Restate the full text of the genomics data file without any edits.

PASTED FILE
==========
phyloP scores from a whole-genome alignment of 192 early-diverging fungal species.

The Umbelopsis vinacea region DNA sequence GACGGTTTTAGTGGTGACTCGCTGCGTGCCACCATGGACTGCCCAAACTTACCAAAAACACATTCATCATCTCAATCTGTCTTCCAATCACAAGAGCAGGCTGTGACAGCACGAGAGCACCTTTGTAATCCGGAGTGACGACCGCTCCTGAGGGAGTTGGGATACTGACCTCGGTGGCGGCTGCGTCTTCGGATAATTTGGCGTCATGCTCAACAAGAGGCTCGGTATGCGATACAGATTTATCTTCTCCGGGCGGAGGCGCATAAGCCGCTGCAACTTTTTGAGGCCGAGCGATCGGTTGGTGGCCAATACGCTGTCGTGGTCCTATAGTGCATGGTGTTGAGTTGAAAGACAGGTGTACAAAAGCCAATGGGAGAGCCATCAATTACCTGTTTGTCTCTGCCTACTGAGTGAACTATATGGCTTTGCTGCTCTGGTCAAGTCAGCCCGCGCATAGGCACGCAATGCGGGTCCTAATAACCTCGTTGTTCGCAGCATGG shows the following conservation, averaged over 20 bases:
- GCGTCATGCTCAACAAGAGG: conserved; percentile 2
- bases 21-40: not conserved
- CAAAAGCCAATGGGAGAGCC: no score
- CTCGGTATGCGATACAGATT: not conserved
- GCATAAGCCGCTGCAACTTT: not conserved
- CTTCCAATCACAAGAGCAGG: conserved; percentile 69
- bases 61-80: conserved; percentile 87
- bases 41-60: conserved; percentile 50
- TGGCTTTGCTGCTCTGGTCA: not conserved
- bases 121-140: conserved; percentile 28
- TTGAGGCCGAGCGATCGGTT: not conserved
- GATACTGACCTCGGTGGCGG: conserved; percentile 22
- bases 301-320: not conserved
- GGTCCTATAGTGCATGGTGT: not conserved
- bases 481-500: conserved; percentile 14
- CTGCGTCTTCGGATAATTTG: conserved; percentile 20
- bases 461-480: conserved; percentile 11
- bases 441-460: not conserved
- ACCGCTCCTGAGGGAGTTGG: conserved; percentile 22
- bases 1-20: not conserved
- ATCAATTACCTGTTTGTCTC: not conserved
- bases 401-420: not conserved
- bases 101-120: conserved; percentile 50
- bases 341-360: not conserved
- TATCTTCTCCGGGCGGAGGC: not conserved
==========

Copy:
phyloP scores from a whole-genome alignment of 192 early-diverging fungal species.

The Umbelopsis vinacea region DNA sequence GACGGTTTTAGTGGTGACTCGCTGCGTGCCACCATGGACTGCCCAAACTTACCAAAAACACATTCATCATCTCAATCTGTCTTCCAATCACAAGAGCAGGCTGTGACAGCACGAGAGCACCTTTGTAATCCGGAGTGACGACCGCTCCTGAGGGAGTTGGGATACTGACCTCGGTGGCGGCTGCGTCTTCGGATAATTTGGCGTCATGCTCAACAAGAGGCTCGGTATGCGATACAGATTTATCTTCTCCGGGCGGAGGCGCATAAGCCGCTGCAACTTTTTGAGGCCGAGCGATCGGTTGGTGGCCAATACGCTGTCGTGGTCCTATAGTGCATGGTGTTGAGTTGAAAGACAGGTGTACAAAAGCCAATGGGAGAGCCATCAATTACCTGTTTGTCTCTGCCTACTGAGTGAACTATATGGCTTTGCTGCTCTGGTCAAGTCAGCCCGCGCATAGGCACGCAATGCGGGTCCTAATAACCTCGTTGTTCGCAGCATGG shows the following conservation, averaged over 20 bases:
- GCGTCATGCTCAACAAGAGG: conserved; percentile 2
- bases 21-40: not conserved
- CAAAAGCCAATGGGAGAGCC: no score
- CTCGGTATGCGATACAGATT: not conserved
- GCATAAGCCGCTGCAACTTT: not conserved
- CTTCCAATCACAAGAGCAGG: conserved; percentile 69
- bases 61-80: conserved; percentile 87
- bases 41-60: conserved; percentile 50
- TGGCTTTGCTGCTCTGGTCA: not conserved
- bases 121-140: conserved; percentile 28
- TTGAGGCCGAGCGATCGGTT: not conserved
- GATACTGACCTCGGTGGCGG: conserved; percentile 22
- bases 301-320: not conserved
- GGTCCTATAGTGCATGGTGT: not conserved
- bases 481-500: conserved; percentile 14
- CTGCGTCTTCGGATAATTTG: conserved; percentile 20
- bases 461-480: conserved; percentile 11
- bases 441-460: not conserved
- ACCGCTCCTGAGGGAGTTGG: conserved; percentile 22
- bases 1-20: not conserved
- ATCAATTACCTGTTTGTCTC: not conserved
- bases 401-420: not conserved
- bases 101-120: conserved; percentile 50
- bases 341-360: not conserved
- TATCTTCTCCGGGCGGAGGC: not conserved